A journey into the heart of sustainable practices

By Rosemary Thomas, Senior Technical Researcher, AI Labs, Version 1.

  • 1 month ago Posted in

Artificial Intelligence is a transformative force that is reshaping our daily lives. It serves as an instrument of change, driving innovation across various sectors by automating tasks, providing insightful data analysis, and enabling new forms of interaction. AI is fostering a new era of efficiency, productivity, and creativity.

More importantly though, through transparency, ethical AI practices, and healthy privacy safeguards, AI can help to strengthen our trust in technology and its role in our daily lives. It is a catalyst for changing how society perceives sustainability, helping us predict and work towards a more sustainable, ethical future. 

Making a difference with AI for good

‘AI for good’ pertains to the use of AI technologies to help solve specific societal challenges and contribute towards making people’s lives better. It leverages the strength of AI to address issues like economic hardship, physical and mental wellbeing, academic achievement, and the preservation of nature. 

For businesses, ‘AI for good’ can mean using AI to contribute towards environmental, social, and governance (ESG). Used correctly, AI can help to create sustainable strategies, powering solutions that present a greater advantage to society. It can also help with ESG reporting, which has become a highly time-consuming process involving data collection, the use of multiple frameworks, rapidly changing disclosure requirements, the integration of different models, reporting, and data analysis. By adding AI capabilities into this process, businesses can streamline their operations, increase data accuracy, and increase confidence in stakeholder engagement.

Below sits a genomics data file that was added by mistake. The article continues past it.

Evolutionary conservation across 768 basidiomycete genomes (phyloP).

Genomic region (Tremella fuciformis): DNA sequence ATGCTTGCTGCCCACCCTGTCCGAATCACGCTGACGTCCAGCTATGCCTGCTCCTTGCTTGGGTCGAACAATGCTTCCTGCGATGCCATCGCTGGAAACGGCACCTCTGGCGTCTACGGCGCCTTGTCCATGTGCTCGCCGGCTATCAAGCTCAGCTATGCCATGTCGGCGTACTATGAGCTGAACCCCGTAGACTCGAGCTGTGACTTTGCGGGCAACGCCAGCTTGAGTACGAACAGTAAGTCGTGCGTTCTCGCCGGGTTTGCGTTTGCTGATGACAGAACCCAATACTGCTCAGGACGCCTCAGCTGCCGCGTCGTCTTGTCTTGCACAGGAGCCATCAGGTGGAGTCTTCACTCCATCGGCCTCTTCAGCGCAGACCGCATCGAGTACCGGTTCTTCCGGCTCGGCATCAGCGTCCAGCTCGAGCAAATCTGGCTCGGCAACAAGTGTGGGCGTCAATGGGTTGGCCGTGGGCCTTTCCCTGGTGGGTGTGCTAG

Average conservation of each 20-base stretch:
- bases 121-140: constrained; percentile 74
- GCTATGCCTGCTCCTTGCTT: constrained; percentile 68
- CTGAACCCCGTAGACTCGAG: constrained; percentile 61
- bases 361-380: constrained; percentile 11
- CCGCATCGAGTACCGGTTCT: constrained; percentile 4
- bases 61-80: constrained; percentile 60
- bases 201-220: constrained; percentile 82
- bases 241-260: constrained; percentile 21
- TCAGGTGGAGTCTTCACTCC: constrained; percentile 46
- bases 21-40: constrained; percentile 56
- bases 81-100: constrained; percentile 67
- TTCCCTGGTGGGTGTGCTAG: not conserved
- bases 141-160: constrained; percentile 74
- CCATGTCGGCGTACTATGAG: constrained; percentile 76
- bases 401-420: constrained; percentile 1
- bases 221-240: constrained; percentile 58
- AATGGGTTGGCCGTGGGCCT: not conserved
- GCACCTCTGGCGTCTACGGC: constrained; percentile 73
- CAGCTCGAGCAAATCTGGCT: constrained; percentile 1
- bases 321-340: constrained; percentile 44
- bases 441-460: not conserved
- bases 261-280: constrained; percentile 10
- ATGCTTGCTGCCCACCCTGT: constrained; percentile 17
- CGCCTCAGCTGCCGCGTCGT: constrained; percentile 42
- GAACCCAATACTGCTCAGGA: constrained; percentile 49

A recent example of an ‘AI for good’ application is the TNMOC Mate designed for The National Museum of Computing. The app offers a different experience, tailored to each guest meaning neurodiverse and non-English speaking individuals, as well as young children, can engage with the museum exhibits equally. This is a prime example of AI being used to bring societal advantage, helping people regardless of their background or abilities to enjoy the museum experience as intended, by using generative AI to present complex exhibit information in a way that is easily understandable.

Improving sustainability with green AI

Green AI is another aspect of ‘AI for good’. It relates to eco-friendly artificial intelligence algorithms, models or systems that use less computational power and emit lower carbon. It holds significant importance, given that a call for a thorough review of sustainability has arisen since Large Language Models (LLMs) have been criticised for their large carbon footprints and energy usage.